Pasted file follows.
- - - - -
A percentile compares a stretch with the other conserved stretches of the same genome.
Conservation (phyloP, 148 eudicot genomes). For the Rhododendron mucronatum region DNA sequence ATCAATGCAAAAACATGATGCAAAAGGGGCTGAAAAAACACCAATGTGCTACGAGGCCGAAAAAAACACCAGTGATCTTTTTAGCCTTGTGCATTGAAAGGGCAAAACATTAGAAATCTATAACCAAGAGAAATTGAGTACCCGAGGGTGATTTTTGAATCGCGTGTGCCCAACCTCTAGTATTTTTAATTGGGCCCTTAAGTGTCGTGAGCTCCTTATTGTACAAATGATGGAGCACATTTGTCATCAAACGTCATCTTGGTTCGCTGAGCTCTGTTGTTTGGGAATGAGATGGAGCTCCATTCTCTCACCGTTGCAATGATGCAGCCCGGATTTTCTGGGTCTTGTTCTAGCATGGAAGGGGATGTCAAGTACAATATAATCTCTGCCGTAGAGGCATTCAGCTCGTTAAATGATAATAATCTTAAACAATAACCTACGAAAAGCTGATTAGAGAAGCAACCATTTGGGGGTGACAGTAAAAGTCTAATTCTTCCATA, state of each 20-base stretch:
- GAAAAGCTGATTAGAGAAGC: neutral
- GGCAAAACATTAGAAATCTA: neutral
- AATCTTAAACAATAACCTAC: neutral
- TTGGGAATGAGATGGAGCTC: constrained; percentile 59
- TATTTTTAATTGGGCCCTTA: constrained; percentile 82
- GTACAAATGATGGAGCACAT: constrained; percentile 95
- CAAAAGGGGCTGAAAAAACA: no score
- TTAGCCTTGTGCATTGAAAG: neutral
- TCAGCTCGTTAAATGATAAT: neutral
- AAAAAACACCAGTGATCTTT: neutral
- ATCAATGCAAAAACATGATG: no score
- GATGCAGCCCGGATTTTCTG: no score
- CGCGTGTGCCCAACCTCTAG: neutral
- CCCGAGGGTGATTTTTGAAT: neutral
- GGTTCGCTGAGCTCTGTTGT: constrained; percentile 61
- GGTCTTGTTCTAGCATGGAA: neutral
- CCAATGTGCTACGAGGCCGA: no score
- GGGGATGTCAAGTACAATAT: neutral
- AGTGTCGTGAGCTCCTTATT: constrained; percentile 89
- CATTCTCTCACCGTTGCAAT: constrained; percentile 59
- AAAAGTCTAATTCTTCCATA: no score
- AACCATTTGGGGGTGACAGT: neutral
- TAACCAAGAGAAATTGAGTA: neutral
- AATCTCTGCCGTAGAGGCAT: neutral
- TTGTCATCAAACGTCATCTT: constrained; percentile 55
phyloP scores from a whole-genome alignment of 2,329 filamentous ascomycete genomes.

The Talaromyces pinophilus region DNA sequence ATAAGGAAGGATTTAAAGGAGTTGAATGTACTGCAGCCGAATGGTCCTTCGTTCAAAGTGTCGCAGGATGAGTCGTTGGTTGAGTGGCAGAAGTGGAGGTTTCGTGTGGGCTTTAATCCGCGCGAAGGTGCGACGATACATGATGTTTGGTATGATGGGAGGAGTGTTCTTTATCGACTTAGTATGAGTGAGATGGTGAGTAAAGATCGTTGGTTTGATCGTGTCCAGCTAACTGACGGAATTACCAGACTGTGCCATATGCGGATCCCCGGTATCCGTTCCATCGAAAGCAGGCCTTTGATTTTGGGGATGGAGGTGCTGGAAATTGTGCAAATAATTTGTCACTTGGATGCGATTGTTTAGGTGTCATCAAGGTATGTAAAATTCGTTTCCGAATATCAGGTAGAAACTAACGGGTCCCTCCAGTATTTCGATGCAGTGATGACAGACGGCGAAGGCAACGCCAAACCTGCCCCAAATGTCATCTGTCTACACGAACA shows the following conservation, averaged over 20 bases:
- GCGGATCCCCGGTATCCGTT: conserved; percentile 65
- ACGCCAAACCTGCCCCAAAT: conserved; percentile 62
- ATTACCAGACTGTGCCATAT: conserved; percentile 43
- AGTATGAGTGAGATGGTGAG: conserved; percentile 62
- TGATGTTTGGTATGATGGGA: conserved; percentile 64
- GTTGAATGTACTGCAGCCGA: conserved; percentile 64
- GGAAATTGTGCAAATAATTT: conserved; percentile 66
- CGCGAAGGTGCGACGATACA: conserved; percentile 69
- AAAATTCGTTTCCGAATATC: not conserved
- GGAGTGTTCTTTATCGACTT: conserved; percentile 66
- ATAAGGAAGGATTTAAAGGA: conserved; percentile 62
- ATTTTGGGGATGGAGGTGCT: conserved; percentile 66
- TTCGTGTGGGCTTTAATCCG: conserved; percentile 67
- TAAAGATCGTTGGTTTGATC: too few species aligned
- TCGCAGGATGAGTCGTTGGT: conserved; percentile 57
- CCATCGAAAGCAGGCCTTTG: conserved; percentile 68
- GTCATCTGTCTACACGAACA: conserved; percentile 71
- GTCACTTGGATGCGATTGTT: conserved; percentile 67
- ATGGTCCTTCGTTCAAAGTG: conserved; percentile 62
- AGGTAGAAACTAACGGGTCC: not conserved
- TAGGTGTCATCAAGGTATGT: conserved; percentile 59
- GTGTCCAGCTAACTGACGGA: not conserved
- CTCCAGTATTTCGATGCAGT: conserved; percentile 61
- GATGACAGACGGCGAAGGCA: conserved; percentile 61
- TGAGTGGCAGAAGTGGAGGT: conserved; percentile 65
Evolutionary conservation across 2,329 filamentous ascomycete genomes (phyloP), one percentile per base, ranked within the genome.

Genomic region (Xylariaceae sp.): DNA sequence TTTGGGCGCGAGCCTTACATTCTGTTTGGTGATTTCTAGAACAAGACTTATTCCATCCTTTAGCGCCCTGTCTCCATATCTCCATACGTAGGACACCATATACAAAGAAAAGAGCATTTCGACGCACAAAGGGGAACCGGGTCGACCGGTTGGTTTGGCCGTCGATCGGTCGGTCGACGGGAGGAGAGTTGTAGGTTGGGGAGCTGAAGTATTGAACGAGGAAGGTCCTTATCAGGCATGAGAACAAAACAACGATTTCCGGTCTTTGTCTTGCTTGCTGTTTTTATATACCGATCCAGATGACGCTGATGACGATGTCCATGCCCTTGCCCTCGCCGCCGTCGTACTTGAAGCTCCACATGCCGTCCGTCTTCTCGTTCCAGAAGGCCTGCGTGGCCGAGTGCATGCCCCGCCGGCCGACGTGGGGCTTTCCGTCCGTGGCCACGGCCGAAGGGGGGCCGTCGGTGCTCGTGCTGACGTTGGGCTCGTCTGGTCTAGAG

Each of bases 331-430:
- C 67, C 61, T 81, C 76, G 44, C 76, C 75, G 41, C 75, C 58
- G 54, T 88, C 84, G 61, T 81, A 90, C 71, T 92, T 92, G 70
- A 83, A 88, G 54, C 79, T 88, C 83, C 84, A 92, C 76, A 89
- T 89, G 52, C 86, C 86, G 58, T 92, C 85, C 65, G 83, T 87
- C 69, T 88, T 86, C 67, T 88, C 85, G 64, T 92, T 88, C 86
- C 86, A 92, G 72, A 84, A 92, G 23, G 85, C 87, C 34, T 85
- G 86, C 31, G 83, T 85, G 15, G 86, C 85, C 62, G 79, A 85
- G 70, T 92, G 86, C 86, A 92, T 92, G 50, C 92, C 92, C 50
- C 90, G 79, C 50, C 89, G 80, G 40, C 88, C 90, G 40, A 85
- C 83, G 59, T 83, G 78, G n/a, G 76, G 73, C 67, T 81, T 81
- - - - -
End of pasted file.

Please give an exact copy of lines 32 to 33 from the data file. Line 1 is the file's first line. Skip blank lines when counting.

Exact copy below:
- ATTACCAGACTGTGCCATAT: conserved; percentile 43
- AGTATGAGTGAGATGGTGAG: conserved; percentile 62